Consumers can return their old watches to our factory, and we will dismantle and dispose the components of the watch to recycling plants as good as possible. We not only take our watches back, but also other brands, except their plastic watches. We are planning to expand this service to the United States as well.
Other brands have developed straps made from various “trash” plastics using fishing nets or plastic bottles. Do you see this as an option for Mondaine?
We are looking at these developments, too. For the Mondaine brand, we are currently using recycled PET bottles for making nylon straps as well as felt. For Luminox, the other brand I own alongside my brother, we launched a watch last summer with a case and strap made of recycled ocean waste developed by the Swiss company TIDE.
Does Mondaine have any conservation or charitable partners that you’d like to highlight?
As mentioned above, we are supporting reforesting with Fairventures, which is doing really fantastic work, not only by reforesting in a bio-diverse way, but also involving the local people in a very economical way so that they can earn money now and in the future. For more information on who we support, please see our sustainability report.
I would like to add a word about green washing in the watch industry if I may, please. I am the head of sustainability at the Mondaine Group, beside the president of the board. I am deeply passionate and involved in this area. Unfortunately, the watch industry is far behind many others in this area but many realize that there is a need to be part of it.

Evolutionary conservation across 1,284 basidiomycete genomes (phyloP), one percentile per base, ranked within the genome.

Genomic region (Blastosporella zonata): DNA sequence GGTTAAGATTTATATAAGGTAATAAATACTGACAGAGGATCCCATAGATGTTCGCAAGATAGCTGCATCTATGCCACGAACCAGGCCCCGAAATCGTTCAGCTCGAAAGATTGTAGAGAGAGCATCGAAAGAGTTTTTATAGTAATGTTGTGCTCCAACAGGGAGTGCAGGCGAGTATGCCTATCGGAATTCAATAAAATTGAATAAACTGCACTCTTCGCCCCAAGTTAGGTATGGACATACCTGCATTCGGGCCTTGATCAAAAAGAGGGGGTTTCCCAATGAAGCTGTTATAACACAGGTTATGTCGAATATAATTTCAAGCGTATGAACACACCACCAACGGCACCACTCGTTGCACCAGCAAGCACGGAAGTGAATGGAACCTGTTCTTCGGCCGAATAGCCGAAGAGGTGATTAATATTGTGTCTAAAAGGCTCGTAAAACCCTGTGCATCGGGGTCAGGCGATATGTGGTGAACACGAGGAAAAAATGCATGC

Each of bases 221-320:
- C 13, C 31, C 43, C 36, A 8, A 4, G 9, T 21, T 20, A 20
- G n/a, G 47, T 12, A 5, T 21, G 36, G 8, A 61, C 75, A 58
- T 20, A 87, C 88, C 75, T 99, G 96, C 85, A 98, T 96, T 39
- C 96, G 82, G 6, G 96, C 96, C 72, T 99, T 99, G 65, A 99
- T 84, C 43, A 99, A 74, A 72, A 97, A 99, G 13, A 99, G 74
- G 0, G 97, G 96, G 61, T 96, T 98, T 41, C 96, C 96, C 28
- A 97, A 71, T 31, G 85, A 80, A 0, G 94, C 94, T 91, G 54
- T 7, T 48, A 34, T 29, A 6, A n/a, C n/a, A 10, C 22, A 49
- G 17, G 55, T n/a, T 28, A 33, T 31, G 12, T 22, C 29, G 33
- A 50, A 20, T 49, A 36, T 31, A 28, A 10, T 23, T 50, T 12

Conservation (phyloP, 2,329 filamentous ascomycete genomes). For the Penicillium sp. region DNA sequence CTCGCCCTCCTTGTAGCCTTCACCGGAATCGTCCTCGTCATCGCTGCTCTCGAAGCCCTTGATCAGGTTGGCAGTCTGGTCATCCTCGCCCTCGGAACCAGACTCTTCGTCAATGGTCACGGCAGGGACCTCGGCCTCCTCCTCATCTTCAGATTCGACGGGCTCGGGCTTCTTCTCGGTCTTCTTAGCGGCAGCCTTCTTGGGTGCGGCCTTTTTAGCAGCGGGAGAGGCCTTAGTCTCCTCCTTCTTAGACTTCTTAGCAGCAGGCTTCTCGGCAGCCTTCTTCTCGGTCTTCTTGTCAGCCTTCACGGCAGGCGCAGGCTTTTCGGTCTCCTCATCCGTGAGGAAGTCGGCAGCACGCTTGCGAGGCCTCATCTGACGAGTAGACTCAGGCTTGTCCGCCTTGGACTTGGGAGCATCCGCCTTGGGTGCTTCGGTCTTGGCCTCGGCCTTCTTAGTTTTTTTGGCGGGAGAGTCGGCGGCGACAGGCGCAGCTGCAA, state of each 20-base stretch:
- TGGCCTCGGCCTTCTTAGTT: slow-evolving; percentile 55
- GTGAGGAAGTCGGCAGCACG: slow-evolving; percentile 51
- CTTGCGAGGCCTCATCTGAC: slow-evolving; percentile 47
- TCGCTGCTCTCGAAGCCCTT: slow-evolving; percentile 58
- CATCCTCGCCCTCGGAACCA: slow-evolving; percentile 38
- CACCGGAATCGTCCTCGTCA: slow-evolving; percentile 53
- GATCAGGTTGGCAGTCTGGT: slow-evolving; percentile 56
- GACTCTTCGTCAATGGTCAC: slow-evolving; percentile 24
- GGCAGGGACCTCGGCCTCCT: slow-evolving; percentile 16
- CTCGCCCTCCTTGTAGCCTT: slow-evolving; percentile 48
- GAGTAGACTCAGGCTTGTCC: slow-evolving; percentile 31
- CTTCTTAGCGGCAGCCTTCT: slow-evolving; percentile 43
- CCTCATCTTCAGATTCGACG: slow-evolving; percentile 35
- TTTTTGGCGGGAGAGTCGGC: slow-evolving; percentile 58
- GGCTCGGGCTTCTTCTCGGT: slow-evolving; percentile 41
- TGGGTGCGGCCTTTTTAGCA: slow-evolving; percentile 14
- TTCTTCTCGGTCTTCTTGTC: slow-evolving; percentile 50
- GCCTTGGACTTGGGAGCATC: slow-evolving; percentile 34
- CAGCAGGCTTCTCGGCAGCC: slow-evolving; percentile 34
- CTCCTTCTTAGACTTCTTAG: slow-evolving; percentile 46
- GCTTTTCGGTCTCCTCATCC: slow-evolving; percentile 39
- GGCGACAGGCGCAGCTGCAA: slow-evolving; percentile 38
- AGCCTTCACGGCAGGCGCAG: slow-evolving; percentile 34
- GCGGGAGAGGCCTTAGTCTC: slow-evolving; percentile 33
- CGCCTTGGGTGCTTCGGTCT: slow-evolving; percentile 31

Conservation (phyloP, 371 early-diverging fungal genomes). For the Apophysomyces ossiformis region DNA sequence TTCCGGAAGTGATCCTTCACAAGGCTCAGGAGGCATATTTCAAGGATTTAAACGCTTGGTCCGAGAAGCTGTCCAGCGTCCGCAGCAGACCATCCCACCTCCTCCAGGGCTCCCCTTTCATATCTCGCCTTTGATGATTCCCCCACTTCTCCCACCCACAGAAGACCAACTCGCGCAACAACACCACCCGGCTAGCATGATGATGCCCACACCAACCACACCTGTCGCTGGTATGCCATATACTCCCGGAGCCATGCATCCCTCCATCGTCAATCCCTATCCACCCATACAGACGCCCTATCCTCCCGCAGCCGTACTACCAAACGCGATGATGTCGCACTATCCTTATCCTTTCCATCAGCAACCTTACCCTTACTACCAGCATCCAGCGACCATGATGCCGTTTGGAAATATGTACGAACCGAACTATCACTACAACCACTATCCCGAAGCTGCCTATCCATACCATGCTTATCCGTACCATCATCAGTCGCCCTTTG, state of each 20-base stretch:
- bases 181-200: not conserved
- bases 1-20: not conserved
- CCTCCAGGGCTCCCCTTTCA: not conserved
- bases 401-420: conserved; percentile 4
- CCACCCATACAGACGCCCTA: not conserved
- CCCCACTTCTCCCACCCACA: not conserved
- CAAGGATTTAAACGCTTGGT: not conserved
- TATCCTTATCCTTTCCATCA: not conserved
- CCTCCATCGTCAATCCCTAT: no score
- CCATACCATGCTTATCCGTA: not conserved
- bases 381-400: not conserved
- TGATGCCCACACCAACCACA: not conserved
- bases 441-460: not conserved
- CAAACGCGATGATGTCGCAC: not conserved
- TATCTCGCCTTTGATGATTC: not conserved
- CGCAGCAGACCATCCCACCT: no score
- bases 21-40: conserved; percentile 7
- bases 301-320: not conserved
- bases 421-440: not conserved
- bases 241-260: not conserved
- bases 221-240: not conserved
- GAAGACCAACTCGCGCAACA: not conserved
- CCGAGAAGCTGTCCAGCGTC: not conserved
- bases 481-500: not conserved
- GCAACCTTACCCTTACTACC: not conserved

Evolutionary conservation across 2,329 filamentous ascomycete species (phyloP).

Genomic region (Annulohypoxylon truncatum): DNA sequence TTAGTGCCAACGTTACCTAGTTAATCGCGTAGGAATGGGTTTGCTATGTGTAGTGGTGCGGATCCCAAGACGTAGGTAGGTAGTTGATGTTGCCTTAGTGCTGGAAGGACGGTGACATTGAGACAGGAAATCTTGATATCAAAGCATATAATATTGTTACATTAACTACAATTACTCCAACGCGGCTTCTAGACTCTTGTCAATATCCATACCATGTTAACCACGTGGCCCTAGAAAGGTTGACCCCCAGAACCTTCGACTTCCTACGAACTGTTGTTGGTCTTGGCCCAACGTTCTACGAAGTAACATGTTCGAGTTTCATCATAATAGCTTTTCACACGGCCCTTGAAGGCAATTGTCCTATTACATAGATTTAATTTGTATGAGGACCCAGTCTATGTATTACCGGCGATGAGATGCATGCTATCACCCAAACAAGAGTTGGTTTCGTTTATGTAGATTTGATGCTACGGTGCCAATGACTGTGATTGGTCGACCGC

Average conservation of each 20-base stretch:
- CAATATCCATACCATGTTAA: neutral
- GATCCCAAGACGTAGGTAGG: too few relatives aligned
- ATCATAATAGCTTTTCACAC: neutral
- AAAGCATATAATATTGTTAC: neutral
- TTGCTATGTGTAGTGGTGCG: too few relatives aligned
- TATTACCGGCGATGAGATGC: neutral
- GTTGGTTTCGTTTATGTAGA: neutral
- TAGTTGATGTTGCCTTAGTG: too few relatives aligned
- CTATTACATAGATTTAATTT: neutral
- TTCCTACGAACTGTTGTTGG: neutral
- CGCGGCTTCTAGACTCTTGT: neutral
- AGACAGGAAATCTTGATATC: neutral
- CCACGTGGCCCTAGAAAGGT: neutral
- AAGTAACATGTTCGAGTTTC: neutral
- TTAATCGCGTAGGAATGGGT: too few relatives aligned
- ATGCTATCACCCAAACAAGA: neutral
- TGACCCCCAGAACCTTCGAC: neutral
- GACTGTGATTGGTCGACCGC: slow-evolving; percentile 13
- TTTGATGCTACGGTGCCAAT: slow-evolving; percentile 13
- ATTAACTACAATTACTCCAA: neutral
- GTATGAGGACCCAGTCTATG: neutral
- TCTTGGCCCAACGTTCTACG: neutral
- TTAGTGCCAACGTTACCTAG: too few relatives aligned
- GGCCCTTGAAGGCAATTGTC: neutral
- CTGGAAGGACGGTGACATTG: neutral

With modern consumerism and pressure to be sustainable, consumers need to be wary of companies green washing. Green washing is the process of conveying a false impression or providing misleading information about how a company’s products are more environmentally sound which happens often in our industry, unfortunately.
I am not saying we are the best or even good, but at least we are doing efforts to become better and better, step by step, along the supply chain, within our factory and headquarters for almost fifty years.
For this reason, I do strongly believe that we are one of or the most sustainable watch groups, and since 2020, we are CO2-neutral, again, probably as one of the first ones worldwide.